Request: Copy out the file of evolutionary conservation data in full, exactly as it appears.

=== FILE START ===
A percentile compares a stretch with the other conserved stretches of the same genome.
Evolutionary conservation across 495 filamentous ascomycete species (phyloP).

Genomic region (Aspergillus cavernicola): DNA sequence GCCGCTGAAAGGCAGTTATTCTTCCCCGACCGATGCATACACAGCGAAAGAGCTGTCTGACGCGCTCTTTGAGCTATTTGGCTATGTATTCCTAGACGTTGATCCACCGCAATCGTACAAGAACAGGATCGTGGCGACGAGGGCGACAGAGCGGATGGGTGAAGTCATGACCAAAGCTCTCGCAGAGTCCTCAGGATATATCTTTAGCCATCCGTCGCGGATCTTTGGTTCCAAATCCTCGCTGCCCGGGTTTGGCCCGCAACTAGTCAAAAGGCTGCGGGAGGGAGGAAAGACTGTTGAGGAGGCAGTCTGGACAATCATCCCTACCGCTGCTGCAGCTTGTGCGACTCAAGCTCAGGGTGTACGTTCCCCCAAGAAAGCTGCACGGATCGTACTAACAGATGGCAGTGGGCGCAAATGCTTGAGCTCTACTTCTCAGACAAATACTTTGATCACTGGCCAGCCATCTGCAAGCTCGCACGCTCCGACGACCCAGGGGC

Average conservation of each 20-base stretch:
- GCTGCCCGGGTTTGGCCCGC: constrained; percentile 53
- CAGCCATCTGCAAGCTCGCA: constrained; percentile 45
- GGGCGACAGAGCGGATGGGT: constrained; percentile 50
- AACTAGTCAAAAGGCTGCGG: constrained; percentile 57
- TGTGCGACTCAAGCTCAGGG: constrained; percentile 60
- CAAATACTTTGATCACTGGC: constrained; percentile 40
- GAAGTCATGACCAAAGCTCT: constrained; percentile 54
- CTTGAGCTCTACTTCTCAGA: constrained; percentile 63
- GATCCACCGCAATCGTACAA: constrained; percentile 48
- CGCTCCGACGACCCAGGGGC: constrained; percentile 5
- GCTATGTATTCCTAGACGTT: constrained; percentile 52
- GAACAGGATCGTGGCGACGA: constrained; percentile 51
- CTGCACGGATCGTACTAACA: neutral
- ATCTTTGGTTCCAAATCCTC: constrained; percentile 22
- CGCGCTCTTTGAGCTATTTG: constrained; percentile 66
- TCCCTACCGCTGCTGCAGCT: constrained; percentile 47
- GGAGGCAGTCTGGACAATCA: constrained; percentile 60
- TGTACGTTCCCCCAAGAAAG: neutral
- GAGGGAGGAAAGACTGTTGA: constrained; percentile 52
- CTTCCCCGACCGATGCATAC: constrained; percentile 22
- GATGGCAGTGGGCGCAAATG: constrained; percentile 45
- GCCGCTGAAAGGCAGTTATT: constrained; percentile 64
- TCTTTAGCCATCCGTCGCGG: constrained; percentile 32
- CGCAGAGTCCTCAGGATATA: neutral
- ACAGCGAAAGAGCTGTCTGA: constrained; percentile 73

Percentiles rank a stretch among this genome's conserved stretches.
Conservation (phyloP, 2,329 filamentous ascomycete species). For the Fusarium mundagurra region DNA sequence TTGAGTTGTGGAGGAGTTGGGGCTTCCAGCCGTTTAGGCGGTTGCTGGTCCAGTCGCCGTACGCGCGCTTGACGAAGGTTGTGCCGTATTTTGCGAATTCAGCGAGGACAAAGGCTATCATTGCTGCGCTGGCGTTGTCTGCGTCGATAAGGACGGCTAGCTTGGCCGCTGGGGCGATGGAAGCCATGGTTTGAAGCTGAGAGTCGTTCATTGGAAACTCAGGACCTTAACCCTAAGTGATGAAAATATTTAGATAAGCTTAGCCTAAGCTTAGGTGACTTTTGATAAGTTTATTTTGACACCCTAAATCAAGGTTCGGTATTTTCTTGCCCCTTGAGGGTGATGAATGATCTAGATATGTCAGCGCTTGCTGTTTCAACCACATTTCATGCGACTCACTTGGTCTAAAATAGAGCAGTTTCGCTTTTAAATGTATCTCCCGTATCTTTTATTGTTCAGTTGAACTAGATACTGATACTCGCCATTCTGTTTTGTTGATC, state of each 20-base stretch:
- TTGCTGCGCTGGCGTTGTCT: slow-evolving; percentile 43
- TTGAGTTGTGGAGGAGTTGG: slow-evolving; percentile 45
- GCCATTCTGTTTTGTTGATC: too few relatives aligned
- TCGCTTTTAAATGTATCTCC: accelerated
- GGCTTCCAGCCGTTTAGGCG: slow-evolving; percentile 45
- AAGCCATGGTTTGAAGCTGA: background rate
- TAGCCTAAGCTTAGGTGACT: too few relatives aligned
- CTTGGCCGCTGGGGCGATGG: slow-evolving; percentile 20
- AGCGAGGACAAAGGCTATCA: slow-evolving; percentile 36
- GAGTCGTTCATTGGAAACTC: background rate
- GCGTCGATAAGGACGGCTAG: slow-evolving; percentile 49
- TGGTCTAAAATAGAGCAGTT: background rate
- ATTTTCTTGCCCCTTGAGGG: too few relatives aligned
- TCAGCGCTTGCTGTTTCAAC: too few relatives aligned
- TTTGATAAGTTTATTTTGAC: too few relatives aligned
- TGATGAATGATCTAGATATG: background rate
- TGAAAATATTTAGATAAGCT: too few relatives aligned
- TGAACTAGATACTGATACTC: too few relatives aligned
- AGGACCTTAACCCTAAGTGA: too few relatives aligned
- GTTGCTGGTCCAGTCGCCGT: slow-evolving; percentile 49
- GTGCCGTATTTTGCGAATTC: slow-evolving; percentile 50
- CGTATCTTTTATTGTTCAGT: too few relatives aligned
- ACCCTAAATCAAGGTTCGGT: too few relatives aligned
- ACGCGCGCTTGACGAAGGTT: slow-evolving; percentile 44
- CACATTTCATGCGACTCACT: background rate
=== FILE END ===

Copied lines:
A percentile compares a stretch with the other conserved stretches of the same genome.
Evolutionary conservation across 495 filamentous ascomycete species (phyloP).

Genomic region (Aspergillus cavernicola): DNA sequence GCCGCTGAAAGGCAGTTATTCTTCCCCGACCGATGCATACACAGCGAAAGAGCTGTCTGACGCGCTCTTTGAGCTATTTGGCTATGTATTCCTAGACGTTGATCCACCGCAATCGTACAAGAACAGGATCGTGGCGACGAGGGCGACAGAGCGGATGGGTGAAGTCATGACCAAAGCTCTCGCAGAGTCCTCAGGATATATCTTTAGCCATCCGTCGCGGATCTTTGGTTCCAAATCCTCGCTGCCCGGGTTTGGCCCGCAACTAGTCAAAAGGCTGCGGGAGGGAGGAAAGACTGTTGAGGAGGCAGTCTGGACAATCATCCCTACCGCTGCTGCAGCTTGTGCGACTCAAGCTCAGGGTGTACGTTCCCCCAAGAAAGCTGCACGGATCGTACTAACAGATGGCAGTGGGCGCAAATGCTTGAGCTCTACTTCTCAGACAAATACTTTGATCACTGGCCAGCCATCTGCAAGCTCGCACGCTCCGACGACCCAGGGGC

Average conservation of each 20-base stretch:
- GCTGCCCGGGTTTGGCCCGC: constrained; percentile 53
- CAGCCATCTGCAAGCTCGCA: constrained; percentile 45
- GGGCGACAGAGCGGATGGGT: constrained; percentile 50
- AACTAGTCAAAAGGCTGCGG: constrained; percentile 57
- TGTGCGACTCAAGCTCAGGG: constrained; percentile 60
- CAAATACTTTGATCACTGGC: constrained; percentile 40
- GAAGTCATGACCAAAGCTCT: constrained; percentile 54
- CTTGAGCTCTACTTCTCAGA: constrained; percentile 63
- GATCCACCGCAATCGTACAA: constrained; percentile 48
- CGCTCCGACGACCCAGGGGC: constrained; percentile 5
- GCTATGTATTCCTAGACGTT: constrained; percentile 52
- GAACAGGATCGTGGCGACGA: constrained; percentile 51
- CTGCACGGATCGTACTAACA: neutral
- ATCTTTGGTTCCAAATCCTC: constrained; percentile 22
- CGCGCTCTTTGAGCTATTTG: constrained; percentile 66
- TCCCTACCGCTGCTGCAGCT: constrained; percentile 47
- GGAGGCAGTCTGGACAATCA: constrained; percentile 60
- TGTACGTTCCCCCAAGAAAG: neutral
- GAGGGAGGAAAGACTGTTGA: constrained; percentile 52
- CTTCCCCGACCGATGCATAC: constrained; percentile 22
- GATGGCAGTGGGCGCAAATG: constrained; percentile 45
- GCCGCTGAAAGGCAGTTATT: constrained; percentile 64
- TCTTTAGCCATCCGTCGCGG: constrained; percentile 32
- CGCAGAGTCCTCAGGATATA: neutral
- ACAGCGAAAGAGCTGTCTGA: constrained; percentile 73

Percentiles rank a stretch among this genome's conserved stretches.
Conservation (phyloP, 2,329 filamentous ascomycete species). For the Fusarium mundagurra region DNA sequence TTGAGTTGTGGAGGAGTTGGGGCTTCCAGCCGTTTAGGCGGTTGCTGGTCCAGTCGCCGTACGCGCGCTTGACGAAGGTTGTGCCGTATTTTGCGAATTCAGCGAGGACAAAGGCTATCATTGCTGCGCTGGCGTTGTCTGCGTCGATAAGGACGGCTAGCTTGGCCGCTGGGGCGATGGAAGCCATGGTTTGAAGCTGAGAGTCGTTCATTGGAAACTCAGGACCTTAACCCTAAGTGATGAAAATATTTAGATAAGCTTAGCCTAAGCTTAGGTGACTTTTGATAAGTTTATTTTGACACCCTAAATCAAGGTTCGGTATTTTCTTGCCCCTTGAGGGTGATGAATGATCTAGATATGTCAGCGCTTGCTGTTTCAACCACATTTCATGCGACTCACTTGGTCTAAAATAGAGCAGTTTCGCTTTTAAATGTATCTCCCGTATCTTTTATTGTTCAGTTGAACTAGATACTGATACTCGCCATTCTGTTTTGTTGATC, state of each 20-base stretch:
- TTGCTGCGCTGGCGTTGTCT: slow-evolving; percentile 43
- TTGAGTTGTGGAGGAGTTGG: slow-evolving; percentile 45
- GCCATTCTGTTTTGTTGATC: too few relatives aligned
- TCGCTTTTAAATGTATCTCC: accelerated
- GGCTTCCAGCCGTTTAGGCG: slow-evolving; percentile 45
- AAGCCATGGTTTGAAGCTGA: background rate
- TAGCCTAAGCTTAGGTGACT: too few relatives aligned
- CTTGGCCGCTGGGGCGATGG: slow-evolving; percentile 20
- AGCGAGGACAAAGGCTATCA: slow-evolving; percentile 36
- GAGTCGTTCATTGGAAACTC: background rate
- GCGTCGATAAGGACGGCTAG: slow-evolving; percentile 49
- TGGTCTAAAATAGAGCAGTT: background rate
- ATTTTCTTGCCCCTTGAGGG: too few relatives aligned
- TCAGCGCTTGCTGTTTCAAC: too few relatives aligned
- TTTGATAAGTTTATTTTGAC: too few relatives aligned
- TGATGAATGATCTAGATATG: background rate
- TGAAAATATTTAGATAAGCT: too few relatives aligned
- TGAACTAGATACTGATACTC: too few relatives aligned
- AGGACCTTAACCCTAAGTGA: too few relatives aligned
- GTTGCTGGTCCAGTCGCCGT: slow-evolving; percentile 49
- GTGCCGTATTTTGCGAATTC: slow-evolving; percentile 50
- CGTATCTTTTATTGTTCAGT: too few relatives aligned
- ACCCTAAATCAAGGTTCGGT: too few relatives aligned
- ACGCGCGCTTGACGAAGGTT: slow-evolving; percentile 44
- CACATTTCATGCGACTCACT: background rate